A new 90 minute fare across Dublin transport services will see people do two stages in one journey.
That's according to the National Transport Authority (NTA), which has announced the introduction of the flat fare from November 28th.
It will allow passengers to transfer between Dublin Bus, Luas and most DART, commuter rail and Go-Ahead Ireland services in the capital within 90 minutes of an initial touch-on.
The fare will be €2.30 for adults and students when using their Leap Card which until March 31st 2022. Following this "promotional period", the NTA says the fare will go up to €2.50.
While a new flat child Leap fare will cost 80 cent.
And a new short adult Leap fare of €1.60 for single trips, up to 3km, will come into place. This is an increase of 5c on the former 1-3 stage fare.
Any journeys beyond 3km - or involving transfers between services that take place within 90 minutes of the start - will be charged at the 90 minute fare.
The NTA's director of public transport services, Tim Gaston, told Newstalk Breakfast this is part of a wider plan.
"It's part of the BusConnects delivery, and it allows people to do two stages for one journey - for one fare - essentially.
"When you start your first journey, you can carry on and do your second journey provided it's within 90 minutes of when you started the first.
"In addition to that, we're also taking the opportunity to bring in an 80c child fare across all of the day and all of the week.
"At the minute, that 80c fare is only available during school hours - we're opening that up to all children right across the day and across the week.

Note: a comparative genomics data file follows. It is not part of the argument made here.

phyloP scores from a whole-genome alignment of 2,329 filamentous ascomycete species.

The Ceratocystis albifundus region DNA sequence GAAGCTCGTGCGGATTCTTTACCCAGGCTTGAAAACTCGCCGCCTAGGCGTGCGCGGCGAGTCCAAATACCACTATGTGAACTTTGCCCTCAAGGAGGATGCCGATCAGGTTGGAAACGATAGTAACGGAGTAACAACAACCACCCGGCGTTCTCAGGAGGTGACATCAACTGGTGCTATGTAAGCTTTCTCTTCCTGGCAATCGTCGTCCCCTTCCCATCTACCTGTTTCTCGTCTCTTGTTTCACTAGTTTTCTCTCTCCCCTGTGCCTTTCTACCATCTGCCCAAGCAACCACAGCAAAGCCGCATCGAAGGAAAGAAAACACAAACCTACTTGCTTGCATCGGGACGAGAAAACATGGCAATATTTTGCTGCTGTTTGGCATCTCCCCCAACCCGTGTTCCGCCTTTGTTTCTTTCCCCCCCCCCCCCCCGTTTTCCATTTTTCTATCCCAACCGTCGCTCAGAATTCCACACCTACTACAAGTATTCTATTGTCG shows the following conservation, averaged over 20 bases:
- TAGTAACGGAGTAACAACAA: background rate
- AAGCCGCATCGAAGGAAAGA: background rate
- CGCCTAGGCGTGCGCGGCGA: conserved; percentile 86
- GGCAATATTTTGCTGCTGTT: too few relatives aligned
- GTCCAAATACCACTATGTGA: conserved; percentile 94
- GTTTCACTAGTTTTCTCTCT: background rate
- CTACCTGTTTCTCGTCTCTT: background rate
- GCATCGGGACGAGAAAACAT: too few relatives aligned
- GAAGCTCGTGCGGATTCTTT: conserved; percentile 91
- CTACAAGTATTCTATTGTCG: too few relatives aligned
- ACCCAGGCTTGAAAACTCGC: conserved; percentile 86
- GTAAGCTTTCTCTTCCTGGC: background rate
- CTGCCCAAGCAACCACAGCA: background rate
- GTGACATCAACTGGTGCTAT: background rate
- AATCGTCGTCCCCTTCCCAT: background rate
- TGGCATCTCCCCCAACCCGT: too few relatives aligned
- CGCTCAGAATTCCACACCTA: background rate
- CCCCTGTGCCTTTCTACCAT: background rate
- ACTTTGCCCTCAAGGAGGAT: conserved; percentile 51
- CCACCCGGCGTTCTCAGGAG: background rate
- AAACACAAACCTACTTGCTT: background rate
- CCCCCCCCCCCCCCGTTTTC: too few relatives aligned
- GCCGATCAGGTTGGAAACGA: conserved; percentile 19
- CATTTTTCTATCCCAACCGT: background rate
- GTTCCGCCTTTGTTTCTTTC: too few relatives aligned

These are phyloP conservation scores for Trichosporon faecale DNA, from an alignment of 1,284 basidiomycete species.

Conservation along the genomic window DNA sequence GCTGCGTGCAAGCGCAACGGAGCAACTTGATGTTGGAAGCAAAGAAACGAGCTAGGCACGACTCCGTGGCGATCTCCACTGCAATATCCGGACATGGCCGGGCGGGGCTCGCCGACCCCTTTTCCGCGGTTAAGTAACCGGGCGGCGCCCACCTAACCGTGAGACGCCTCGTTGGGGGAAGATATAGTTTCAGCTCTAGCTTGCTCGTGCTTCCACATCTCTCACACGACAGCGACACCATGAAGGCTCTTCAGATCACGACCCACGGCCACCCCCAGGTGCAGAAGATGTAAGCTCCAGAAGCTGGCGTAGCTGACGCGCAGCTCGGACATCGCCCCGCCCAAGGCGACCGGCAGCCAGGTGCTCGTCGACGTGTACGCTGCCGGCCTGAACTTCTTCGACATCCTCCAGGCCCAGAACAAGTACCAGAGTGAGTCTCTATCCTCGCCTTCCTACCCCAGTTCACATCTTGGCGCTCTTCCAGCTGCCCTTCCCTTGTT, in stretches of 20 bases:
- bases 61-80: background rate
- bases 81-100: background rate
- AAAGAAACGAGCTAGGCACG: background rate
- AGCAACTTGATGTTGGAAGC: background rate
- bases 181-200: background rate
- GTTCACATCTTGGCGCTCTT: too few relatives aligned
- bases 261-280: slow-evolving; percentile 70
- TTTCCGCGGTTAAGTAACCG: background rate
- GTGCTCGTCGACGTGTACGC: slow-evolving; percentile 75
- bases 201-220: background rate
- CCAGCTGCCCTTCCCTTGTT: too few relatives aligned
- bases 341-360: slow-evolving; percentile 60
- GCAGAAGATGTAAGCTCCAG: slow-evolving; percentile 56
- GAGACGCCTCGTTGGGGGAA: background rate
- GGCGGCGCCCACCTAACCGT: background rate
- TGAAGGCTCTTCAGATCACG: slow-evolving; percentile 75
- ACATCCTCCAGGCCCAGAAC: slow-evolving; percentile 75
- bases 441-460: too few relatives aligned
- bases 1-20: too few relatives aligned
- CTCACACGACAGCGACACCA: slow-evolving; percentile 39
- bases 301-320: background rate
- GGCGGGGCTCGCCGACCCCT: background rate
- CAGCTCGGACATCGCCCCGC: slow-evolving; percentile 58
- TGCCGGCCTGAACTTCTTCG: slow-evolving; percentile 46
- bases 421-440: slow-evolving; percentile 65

"This is only on LeapCard, but most people are using LeapCard to travel".
He says this is to prepare people for BusConnects, which will see more changeovers.
"In BusConnects people will need to do more interchange; there's a better network of services, but to achieve the best outcome from that... you may have to do two stages of a journey and pay the single fare".
'Making public transport more attractive'
Asked why it took until now to implement, Mr Gaston says: "This fare - it costs money, we needed Government support to do it, needed the funding.
"So this is the new arrangement we're bringing in, particularly to encourage people to do two or three legs of a journey, making public transport more attractive.
"And obviously, as everything we're doing now, to try to make people more likely to use public transport and less likely to use their cars".
Transport Minister Eamon Ryan says: "It is essential that we provide the incentives that make public transport a viable and attractive choice for employees, students, shoppers and visitors.
"The introduction of the TFI 90 minute fare is central to achieving this objective and encouraging more people to get back on-board.
"In moving more people from their car to public transport we can help to achieve Ireland's carbon reduction targets as set out in the Programme for Government.
"This is another great step in making the city a more liveable and easily accessible environment."